Treatment Costs of Bladder Pain Syndrome/Interstitial Cystitis in Austria: A Pharmacoeconomic Approach Following Current Guidelines

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Abstract

Background

Bladder pain syndrome/interstitial cystitis (BPS/IC) is a chronic disease with a significant impact on quality of life. A broad range of therapies are used to treat this condition, and patients are often excluded from receiving more expensive and more effective therapies because of cost issues.

Objective

The objective of this study was to assess the mid- and long-term costs (over 1, 5 and 10 years) of various therapies for BPS/IC.

Methods

Costs in an open-access health system (Austria) for three BPS/IC-specific therapies (intravesical hyaluronan, pentosanpolysulfate and amitriptyline), taken from the American Urological Association guidelines, were evaluated and compared with those of non-specific symptomatic therapies. Response rates for the different therapies were taken from peer-reviewed publications and used to define the need for therapy maintenance with regard to symptom improvement.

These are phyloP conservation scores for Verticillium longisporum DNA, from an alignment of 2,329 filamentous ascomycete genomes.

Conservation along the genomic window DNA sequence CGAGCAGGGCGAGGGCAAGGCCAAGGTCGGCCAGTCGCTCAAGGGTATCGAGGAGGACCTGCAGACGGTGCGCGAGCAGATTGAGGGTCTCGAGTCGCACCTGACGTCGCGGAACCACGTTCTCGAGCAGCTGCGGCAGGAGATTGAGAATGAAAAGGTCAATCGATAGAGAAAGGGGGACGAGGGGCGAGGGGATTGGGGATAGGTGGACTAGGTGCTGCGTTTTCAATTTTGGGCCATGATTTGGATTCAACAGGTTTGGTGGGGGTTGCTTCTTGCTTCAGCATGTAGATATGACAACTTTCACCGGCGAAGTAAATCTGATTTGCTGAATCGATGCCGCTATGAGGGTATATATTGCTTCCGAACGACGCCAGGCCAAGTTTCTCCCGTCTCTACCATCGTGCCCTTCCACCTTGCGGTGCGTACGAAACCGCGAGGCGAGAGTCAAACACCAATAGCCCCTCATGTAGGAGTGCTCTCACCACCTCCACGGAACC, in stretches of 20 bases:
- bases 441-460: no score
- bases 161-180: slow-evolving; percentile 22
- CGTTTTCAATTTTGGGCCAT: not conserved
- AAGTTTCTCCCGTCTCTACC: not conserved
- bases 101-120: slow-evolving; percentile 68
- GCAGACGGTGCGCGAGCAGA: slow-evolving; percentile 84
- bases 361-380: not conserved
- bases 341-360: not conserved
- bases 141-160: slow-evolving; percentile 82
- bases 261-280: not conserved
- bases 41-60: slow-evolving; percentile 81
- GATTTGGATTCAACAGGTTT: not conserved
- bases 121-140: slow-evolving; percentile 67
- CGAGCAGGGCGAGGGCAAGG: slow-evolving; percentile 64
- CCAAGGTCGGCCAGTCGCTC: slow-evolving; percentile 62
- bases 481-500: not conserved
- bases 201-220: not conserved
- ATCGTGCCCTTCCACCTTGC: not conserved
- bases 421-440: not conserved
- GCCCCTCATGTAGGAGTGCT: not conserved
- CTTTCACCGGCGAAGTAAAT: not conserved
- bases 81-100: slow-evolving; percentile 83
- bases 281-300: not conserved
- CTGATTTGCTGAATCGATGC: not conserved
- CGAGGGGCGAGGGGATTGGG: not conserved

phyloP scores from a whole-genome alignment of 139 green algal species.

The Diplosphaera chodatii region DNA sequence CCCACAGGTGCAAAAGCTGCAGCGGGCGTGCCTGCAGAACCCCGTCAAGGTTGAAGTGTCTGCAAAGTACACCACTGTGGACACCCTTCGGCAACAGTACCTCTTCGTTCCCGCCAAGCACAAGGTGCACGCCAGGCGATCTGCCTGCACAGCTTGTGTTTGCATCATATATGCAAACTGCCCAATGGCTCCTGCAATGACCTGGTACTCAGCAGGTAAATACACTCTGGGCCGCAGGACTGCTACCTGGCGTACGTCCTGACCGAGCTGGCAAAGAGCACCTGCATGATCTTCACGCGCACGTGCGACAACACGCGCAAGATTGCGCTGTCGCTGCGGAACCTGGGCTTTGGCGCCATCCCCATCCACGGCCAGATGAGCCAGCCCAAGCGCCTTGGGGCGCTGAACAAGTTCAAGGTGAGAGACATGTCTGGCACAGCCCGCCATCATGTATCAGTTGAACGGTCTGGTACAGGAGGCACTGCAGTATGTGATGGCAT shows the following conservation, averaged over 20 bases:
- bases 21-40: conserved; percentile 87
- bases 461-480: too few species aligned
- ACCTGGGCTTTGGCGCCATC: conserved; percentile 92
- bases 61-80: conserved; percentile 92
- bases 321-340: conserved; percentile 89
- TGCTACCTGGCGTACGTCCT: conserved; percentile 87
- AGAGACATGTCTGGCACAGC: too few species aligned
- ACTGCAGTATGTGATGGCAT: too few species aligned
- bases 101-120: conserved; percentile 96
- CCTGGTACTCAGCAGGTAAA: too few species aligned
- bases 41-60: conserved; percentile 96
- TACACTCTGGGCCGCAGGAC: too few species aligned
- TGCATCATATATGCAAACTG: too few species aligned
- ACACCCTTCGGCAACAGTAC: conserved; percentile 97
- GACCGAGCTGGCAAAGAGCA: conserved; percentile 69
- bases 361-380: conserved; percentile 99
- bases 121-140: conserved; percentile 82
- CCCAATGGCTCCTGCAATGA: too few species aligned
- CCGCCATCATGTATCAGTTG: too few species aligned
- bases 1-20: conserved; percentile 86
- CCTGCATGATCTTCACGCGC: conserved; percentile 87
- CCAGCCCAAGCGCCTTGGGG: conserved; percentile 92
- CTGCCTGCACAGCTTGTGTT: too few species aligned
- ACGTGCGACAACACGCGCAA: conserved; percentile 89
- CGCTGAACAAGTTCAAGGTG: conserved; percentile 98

Results

Despite the highest initial costs, the reduced need for further therapy in patients with long-term symptom remission after hyaluronan therapy resulted in the lowest total treatment costs at all three timepoints. Hyaluronan was cost saving against all alternatives in standard assumptions and in all sensitivity analyses. As a limitation, treatment costs in this study are specific for Austria. However, the template used for calculation of treatment costs can be transferred to all countries by inserting local prices.

Conclusion

Disease-specific therapies with high remission rates result in significantly lower long-term costs in BPS/IC. Non-specific symptomatic therapies are most expensive. Long-term cost effectiveness is crucial in the treatment of chronic diseases to limit expenses in individual healthcare systems.

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